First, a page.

VoYS campaigns

Credit: Andrew West

VoYS has a rich history of leading mythbusting and evidence hunting campaigns from taking on companies making dubious product claims to calling on the WHO to condemn the promotion of homeopathy for serious diseases. Here are just some of the highlights from our campaign history.

Haven’t the Foggiest (2016)

From hurricane threats to thunder snow, there’s no shortage of extreme weather stories in the UK. Frustrated by the way weather is presented in the media and public discussion, and concerned that misleading use of terms and exaggerated stories could be undermining public trust in meteorology, VoYS decided to take on the issue. In January 2016, VoYS members launched a short online quiz on Buzzfeed to challenge everyone to test their weather know-how and arm themselves with the facts to decipher what the next stream of weather stories really means. Read more about the weather campaign or take the VoYS weather quiz on Buzzfeed.

Glyphosate: What's the lowdown? (2015)

Glyphosate is one of the most common herbicides worldwide and has been used in agriculture and gardening since the 1970s. In March 2015 it was categorised as “probably carcinogenic to humans” by the International Agency for Research on Cancer (IARC). Scientists have criticised the IARC glyphosate assessment for numerous reasons, saying:

  • The selection of literature for reviewing was unbalanced and data has been ‘cherry picked’
  • No new scientific evidence was included in this evaluation
  • This classification is based mostly on animal studies and the report states that there is limited evidence of carcinogenicity in humans
  • It contradicts the conclusions of several national regulatory agencies around the world that have reviewed the large body of glyphosate research and deemed it a safe herbicide

VoYS members became involved in the debate, making creative flyers that put the IARC classification in context, and attending briefings.

Spoof Diets (2014)

How can you spot a sensible diet amongst all the conflicting advice, dodgy nutrition claims and self-styled gurus in newspapers, lifestyle magazines and all over your Facebook feed? Asking for evidence can help to distinguish the bogus from the beneficial, and there are a few rules of thumb that can help you weigh up new diet fads. To draw attention to the spoof diets out there, VoYS members made up five diets of their own and mixed them up with five ‘real’ diets that have been doing the rounds. Can you tell the difference? Read more about the spoof diets campaign or take the VoYS spoof diet quiz.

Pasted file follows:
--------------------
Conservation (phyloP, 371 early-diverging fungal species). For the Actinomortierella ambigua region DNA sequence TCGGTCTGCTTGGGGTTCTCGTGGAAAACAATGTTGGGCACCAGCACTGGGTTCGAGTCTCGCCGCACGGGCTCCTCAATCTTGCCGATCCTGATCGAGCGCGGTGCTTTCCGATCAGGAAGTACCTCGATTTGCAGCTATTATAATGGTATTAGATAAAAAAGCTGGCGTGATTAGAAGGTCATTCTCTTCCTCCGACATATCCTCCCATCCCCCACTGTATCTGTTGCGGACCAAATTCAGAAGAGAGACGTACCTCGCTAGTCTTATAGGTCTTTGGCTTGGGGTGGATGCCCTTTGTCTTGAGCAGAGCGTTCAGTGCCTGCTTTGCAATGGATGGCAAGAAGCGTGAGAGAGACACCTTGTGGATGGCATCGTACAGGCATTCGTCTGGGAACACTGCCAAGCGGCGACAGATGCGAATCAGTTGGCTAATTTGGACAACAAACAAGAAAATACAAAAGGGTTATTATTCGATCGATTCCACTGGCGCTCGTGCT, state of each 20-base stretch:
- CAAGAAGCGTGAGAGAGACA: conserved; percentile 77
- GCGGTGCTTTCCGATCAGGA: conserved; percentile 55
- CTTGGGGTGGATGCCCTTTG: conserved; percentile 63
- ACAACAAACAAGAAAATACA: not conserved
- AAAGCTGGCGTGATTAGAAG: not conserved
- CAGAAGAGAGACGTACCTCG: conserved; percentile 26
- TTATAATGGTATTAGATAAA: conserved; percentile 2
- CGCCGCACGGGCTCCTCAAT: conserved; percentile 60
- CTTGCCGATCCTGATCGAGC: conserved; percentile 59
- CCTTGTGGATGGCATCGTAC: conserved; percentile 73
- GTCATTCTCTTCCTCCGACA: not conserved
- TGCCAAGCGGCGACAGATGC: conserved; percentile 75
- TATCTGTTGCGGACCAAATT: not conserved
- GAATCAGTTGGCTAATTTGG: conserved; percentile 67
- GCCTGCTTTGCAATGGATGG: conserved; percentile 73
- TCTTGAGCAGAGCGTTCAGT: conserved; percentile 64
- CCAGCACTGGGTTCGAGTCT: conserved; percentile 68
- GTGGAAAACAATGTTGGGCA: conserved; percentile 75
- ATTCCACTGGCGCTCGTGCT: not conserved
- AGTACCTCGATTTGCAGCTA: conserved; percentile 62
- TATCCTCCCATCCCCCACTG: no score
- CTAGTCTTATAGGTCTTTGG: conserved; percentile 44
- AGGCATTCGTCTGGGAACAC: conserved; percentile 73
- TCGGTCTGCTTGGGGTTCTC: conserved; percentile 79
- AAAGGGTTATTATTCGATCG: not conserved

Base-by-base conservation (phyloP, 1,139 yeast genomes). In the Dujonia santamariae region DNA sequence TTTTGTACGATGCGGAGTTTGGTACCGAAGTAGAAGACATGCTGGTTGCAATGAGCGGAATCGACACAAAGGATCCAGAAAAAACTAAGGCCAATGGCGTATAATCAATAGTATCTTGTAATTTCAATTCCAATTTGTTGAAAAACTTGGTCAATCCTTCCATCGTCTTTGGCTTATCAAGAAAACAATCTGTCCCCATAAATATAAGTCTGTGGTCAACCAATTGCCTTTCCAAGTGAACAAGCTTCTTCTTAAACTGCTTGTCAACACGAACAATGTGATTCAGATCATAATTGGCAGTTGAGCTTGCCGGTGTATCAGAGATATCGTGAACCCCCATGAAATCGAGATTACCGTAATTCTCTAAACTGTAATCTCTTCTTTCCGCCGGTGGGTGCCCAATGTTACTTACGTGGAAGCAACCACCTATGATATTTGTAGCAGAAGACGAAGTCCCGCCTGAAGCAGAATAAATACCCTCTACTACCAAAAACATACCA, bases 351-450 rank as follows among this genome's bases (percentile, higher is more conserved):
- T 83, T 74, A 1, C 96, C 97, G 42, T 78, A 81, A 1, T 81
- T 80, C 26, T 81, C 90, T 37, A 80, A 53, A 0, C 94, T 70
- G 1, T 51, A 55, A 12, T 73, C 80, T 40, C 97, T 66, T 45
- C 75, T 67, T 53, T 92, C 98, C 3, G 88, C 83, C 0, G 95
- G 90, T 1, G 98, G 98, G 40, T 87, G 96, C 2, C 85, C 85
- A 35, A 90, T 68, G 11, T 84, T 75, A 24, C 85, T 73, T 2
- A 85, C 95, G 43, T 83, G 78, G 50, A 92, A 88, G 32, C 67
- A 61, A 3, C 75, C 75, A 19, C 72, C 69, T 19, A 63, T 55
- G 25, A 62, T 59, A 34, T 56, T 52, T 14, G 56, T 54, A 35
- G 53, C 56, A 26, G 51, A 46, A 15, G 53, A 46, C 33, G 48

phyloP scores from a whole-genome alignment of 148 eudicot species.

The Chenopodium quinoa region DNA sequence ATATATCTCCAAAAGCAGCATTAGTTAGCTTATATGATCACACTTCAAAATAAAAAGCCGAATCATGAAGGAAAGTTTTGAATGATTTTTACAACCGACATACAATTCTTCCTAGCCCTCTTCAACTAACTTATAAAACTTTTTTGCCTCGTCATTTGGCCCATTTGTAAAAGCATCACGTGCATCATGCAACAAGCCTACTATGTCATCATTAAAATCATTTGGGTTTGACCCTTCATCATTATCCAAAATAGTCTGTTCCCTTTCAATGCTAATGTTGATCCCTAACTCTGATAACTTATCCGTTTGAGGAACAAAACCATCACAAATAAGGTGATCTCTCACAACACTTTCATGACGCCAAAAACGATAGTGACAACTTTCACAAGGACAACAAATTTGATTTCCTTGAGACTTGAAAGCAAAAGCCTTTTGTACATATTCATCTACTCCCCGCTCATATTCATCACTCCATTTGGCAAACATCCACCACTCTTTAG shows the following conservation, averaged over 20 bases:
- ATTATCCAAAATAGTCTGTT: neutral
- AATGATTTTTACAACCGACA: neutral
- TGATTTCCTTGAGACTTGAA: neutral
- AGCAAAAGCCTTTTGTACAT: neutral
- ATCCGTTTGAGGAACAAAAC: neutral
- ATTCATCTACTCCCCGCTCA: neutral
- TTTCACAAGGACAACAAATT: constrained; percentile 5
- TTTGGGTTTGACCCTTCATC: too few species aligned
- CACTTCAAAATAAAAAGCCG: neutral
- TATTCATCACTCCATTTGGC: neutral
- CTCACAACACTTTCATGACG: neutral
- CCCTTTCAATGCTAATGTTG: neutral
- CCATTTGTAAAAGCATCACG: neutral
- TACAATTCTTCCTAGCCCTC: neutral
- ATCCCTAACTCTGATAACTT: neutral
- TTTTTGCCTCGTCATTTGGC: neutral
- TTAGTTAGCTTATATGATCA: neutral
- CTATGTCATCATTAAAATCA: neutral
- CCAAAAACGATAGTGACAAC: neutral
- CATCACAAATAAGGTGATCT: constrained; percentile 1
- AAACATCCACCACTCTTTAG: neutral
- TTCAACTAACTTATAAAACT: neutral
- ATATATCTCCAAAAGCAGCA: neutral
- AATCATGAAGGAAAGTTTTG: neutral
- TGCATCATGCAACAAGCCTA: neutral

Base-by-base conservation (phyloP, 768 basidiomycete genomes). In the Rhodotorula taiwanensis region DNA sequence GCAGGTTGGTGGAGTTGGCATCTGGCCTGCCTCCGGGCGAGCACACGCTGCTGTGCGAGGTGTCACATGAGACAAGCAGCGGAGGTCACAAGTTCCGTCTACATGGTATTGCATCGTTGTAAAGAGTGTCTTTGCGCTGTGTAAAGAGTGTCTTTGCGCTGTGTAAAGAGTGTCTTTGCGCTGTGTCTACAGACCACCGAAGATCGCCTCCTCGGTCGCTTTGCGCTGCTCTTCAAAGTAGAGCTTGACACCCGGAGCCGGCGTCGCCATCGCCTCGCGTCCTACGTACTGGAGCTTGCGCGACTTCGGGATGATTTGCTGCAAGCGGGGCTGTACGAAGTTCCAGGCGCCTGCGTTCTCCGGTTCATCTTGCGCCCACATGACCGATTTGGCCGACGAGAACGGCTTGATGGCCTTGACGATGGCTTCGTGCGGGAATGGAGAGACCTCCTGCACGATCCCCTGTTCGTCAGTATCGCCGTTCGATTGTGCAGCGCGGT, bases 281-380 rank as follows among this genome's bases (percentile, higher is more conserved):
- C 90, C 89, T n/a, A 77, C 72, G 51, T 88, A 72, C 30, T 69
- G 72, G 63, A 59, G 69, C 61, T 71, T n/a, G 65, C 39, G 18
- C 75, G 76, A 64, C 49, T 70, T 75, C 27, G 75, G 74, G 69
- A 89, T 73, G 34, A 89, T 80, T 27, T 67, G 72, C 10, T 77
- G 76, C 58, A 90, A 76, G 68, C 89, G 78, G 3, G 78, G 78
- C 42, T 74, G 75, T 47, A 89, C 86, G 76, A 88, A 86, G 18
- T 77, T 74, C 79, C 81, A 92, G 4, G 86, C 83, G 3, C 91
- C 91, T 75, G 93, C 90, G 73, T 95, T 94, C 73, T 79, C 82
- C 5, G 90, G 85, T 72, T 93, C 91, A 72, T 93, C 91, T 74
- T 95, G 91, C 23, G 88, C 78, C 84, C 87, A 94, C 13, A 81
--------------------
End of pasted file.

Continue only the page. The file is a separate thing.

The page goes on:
Recognising Review (2012)

A group of VoYS members from across the UK called on the Higher Education Funding Council for England (HEFCE) to recognise peer reviewing in the UK Research Excellence Framework (REF). Reviewing is fundamental to sharing research findings and essential in ensuring that research funding is targeted to scientifically credible and worthwhile proposals. However REF, which is based on peer review, gives the activity no accreditation.

Homeopathy and the WHO (2009)

VoYS members sent an open letter to the World Health Organisation calling for the body to issue a clear international communication about the inappropriate use of homeopathy for five serious diseases. VoYS had become aware of widespread promotion of homeopathic treatments for serious diseases in developing countries and saw that there were no clear guidelines available on this. The WHO responded to the open letter stating clearly that it does not recommend the use of homeopathy for treating HIV, TB, malaria, influenza and infant diarrhoea. Read more about the WHO campaign.

The Detox Dossier (2009)

The Detox Dossier is a report by a group of VoYS members following their hunt for evidence behind the claims made about detox products and diets. After an initial survey, VoYS investigated 15 products that were sold in a range of mainstream supermarkets and pharmacies including foot pads, diet supplements and hair straighteners. The manufacturers were contacted to find out what evidence they had for the product claims and what they meant by ‘detox’. This continues to be an area of work for VoYS members to this day.

There Goes the Science Bit (2007)

From food that doesn’t contain chemicals to a spray that shields against EMF, VoYS members contacted organisations – manufacturers, distributors, retailers – to ask for more evidence for such claims. This is their dossier of extracts from their experiences. Read more about There Goes the Science Bit…